LaGrange High graduate tackles hunger in Detroit

Published 9:00 am Tuesday, June 16, 2020

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Air Force Captain and LaGrange native Julian Gluck was named to the Forbes 30 Under 30 list earlier this year in the law and policy section.

Due to this selection, he was invited to participate in the Under 30 Detroit Hackathon, which was a virtual collaboration to create a solution for inner-city Detroit. Gluck, who graduated from LaGrange High School in 2008, said the individuals on the list typically are invited to a conference. However, due to COVID-19, that wasn’t possible. He said Forbes decided to put together individuals with different backgrounds to propose solutions to problems.

Gluck said the focus was on improving supply chains and how that could help alleviate  social inequity. After learning a bit about the individual issues, Gluck said combating food waste and scarcity was a problem he felt he could tackle.

I’ve seen especially on massive scales, with institutional dining facilities, how much goes to waste,” Gluck said. “You can also see the challenge for people that are facing hunger, whether in the United States or overseas.”

He said his team came up with different proposals, but his original idea was to engage in social entrepreneurship with urban farming and turn to local experts to teach the underprivileged communities in Detroit.

Gluck said other ideas included thoughts about food trucks that transported food to underserved areas. Eventually, the group came up with a food chain idea for a nonprofit organization to implement. According to the Forbes website, the plan starts with suppliers like restaurants, local farms, grocery stores and cafés to list the food available for distribution. The distributors with established networks can log on, see where the supply is, and contact those suppliers to pick up food. Families are then able to register online with their address and upload information about their food needs. The distributors can see which neighborhoods have received their food orders and which regions are still in need on a map.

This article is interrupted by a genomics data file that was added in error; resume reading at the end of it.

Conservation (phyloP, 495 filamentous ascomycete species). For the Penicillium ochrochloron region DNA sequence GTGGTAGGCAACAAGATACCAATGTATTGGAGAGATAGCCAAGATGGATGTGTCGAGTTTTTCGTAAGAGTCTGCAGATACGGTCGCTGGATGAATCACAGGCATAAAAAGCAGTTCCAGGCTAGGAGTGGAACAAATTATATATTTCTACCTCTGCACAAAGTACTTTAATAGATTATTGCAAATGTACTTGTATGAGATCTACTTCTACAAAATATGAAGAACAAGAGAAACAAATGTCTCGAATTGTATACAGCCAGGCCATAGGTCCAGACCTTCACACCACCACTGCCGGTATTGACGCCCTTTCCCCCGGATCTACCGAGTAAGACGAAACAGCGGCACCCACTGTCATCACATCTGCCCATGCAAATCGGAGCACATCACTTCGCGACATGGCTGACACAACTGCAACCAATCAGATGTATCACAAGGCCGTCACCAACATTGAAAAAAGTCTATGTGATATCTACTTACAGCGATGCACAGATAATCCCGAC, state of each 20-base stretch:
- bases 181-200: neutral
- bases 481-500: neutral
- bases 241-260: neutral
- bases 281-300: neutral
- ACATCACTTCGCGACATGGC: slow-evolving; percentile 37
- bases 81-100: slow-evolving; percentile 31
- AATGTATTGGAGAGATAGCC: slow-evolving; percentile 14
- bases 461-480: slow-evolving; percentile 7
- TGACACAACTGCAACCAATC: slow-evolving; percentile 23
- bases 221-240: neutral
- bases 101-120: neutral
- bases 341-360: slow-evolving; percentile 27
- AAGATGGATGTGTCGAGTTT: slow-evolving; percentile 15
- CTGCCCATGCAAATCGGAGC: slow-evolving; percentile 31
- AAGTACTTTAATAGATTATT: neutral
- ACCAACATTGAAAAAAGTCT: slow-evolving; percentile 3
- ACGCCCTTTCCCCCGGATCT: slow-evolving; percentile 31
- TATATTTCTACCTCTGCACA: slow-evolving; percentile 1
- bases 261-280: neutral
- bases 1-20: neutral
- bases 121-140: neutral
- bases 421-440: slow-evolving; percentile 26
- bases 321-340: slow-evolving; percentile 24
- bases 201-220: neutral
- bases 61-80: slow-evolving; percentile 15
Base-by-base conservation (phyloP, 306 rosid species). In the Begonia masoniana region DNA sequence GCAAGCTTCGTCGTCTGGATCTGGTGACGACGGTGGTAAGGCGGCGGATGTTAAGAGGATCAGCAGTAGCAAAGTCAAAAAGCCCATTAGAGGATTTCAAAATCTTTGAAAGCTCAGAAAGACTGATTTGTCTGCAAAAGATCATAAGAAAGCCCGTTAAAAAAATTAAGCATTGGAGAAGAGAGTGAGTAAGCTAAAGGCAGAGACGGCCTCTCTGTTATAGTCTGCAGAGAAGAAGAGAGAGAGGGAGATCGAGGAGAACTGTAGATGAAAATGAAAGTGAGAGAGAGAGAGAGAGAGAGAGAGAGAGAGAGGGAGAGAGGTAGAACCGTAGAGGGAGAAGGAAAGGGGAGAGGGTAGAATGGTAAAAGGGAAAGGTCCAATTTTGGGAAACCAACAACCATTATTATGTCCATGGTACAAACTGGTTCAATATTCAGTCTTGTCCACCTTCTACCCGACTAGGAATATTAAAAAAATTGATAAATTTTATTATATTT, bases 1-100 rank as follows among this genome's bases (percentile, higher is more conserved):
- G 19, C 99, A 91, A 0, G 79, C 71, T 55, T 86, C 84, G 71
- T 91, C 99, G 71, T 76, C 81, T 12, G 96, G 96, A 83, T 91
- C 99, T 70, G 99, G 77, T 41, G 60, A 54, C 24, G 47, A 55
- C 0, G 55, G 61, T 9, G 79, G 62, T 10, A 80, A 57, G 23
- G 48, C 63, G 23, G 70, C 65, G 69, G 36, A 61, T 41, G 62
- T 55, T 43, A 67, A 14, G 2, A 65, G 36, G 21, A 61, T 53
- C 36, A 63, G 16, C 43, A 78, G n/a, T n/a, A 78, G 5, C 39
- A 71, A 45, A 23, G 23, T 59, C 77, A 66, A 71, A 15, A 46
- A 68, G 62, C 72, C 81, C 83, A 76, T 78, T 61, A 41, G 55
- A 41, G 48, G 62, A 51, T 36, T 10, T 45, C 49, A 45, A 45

“We’re doing the brainstorming and ideation for being able to get possibilities off the ground,” Gluck said. “With any sort of sustained philanthropic or business endeavor, you got to have people on the ground who are going to dedicate significant time to fully realize the project.”

When thinking about the idea, Gluck reached out to another LaGrange High School graduate, Claire Nichols, who is a registered dietician who serves as the Statewide Education Programs Coordinator for the Oregon Food Bank. He said her experience helped bring an understanding of the nonprofit and food education world.

“That little LaGrange connection ended up providing some great data insights for our project,” Gluck said.

Working on large issues like food scarcity in a metropolitan area like Detroit has its challenges already, but doing so virtually from a home office brings more limitations to the work, Gluck said.

“That’s when people have to realize that this was a proposal that was created by young leaders in a weekend,” he said. “And any sort of sustainable project requires a large commitment by people there to be able to execute.”

However, he said there were several professors, community organizers and local leaders from the area who were accessible to them and painted a picture of the problems there.

“What I found is the important thing is to talk to stakeholders to individuals who are there because in the absence of being able to be on the ground in these communities to talk to people, especially with an accelerated project where you only have one week, you have to be able to get in there and talk to people from the area,” he said.

Gluck said he enjoys working projects that could yield tangible results to help people, especially knowing the outcome was the product of many different backgrounds.

“I’ll take this experience, and as I learn from this one and grow, I’ll continue to move to my next project to try to change the world in a positive way,” he said.